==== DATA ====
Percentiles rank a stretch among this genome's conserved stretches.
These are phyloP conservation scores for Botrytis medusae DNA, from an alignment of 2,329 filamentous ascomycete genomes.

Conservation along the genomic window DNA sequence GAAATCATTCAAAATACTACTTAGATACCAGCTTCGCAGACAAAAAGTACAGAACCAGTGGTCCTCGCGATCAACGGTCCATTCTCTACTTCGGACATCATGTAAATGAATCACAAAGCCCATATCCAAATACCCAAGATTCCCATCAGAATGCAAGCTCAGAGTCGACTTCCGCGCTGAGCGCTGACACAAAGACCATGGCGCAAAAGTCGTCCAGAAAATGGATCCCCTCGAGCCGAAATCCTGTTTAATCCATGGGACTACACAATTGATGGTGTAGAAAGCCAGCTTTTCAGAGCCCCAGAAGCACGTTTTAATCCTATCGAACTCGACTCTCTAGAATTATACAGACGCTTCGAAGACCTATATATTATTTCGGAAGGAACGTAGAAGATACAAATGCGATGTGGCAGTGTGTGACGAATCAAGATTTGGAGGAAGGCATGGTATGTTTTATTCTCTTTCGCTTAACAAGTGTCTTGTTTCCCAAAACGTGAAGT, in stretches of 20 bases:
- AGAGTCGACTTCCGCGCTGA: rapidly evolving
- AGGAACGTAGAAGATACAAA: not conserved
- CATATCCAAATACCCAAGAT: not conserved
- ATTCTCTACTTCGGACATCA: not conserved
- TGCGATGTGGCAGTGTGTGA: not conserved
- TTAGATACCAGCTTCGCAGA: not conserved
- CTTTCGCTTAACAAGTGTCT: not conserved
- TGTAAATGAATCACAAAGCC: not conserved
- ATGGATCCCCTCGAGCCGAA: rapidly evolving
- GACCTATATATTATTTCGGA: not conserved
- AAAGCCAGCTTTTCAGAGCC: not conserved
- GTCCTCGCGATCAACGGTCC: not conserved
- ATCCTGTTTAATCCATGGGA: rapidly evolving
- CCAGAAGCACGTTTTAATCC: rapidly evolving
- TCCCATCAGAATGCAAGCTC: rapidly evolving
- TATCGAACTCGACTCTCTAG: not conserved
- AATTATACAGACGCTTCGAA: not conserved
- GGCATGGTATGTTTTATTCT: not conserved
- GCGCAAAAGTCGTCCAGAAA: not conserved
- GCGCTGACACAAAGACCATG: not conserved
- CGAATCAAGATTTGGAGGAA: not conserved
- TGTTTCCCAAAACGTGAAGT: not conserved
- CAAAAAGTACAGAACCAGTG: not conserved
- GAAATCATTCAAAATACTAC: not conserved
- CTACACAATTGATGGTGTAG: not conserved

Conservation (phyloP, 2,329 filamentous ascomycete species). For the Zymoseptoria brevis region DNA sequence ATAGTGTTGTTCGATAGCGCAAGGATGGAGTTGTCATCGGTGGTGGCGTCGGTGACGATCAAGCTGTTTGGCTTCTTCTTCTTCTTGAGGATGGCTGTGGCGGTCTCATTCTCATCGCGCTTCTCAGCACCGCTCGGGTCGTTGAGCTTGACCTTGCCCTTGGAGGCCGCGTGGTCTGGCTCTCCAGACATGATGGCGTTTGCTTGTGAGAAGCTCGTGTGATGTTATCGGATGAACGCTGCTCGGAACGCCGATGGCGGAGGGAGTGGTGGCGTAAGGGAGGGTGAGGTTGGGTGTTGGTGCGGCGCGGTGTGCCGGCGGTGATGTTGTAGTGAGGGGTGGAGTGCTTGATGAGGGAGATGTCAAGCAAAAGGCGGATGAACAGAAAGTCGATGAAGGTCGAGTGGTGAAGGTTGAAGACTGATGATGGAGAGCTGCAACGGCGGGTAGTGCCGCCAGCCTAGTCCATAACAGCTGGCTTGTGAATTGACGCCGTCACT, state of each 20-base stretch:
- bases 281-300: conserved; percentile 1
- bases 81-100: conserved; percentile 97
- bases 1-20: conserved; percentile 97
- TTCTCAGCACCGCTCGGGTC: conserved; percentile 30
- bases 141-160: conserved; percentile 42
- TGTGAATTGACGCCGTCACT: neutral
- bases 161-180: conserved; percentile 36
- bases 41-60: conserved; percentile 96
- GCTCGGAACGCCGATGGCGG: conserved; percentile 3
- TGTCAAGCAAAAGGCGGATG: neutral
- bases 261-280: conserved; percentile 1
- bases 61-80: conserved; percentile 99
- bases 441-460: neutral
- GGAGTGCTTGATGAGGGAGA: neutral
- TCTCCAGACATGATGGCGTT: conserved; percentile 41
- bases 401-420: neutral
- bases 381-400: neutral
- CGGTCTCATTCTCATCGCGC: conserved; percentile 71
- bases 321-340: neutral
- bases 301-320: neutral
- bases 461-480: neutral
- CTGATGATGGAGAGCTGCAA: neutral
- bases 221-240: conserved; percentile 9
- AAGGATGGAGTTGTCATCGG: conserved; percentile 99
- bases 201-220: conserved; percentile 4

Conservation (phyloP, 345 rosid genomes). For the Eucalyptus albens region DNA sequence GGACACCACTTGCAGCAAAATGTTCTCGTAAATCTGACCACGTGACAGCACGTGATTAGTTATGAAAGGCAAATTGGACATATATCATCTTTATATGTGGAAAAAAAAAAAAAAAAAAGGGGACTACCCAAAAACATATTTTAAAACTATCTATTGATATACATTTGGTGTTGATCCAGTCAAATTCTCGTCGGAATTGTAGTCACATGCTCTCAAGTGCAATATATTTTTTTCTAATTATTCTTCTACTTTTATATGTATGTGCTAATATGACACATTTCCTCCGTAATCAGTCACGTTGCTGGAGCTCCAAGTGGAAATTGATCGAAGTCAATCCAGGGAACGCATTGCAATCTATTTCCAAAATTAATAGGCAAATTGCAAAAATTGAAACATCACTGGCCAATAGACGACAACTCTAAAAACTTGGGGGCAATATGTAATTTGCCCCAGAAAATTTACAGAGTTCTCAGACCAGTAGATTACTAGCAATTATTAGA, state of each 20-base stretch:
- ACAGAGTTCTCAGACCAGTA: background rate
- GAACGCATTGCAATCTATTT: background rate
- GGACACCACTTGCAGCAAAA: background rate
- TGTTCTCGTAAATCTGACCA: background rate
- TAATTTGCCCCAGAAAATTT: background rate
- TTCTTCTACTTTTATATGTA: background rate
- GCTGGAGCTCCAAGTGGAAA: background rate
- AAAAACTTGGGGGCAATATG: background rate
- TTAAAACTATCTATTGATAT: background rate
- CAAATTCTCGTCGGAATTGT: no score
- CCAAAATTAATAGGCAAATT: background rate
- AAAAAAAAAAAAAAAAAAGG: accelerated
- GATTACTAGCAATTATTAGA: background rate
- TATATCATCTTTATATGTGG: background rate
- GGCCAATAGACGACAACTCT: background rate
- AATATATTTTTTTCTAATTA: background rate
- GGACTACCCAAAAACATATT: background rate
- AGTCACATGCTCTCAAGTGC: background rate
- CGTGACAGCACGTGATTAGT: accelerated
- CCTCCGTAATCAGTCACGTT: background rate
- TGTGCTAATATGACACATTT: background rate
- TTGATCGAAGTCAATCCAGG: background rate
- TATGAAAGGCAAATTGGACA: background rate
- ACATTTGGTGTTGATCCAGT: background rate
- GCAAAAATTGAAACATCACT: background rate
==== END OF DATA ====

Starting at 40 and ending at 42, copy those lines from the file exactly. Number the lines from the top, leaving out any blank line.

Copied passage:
- bases 261-280: conserved; percentile 1
- bases 61-80: conserved; percentile 99
- bases 441-460: neutral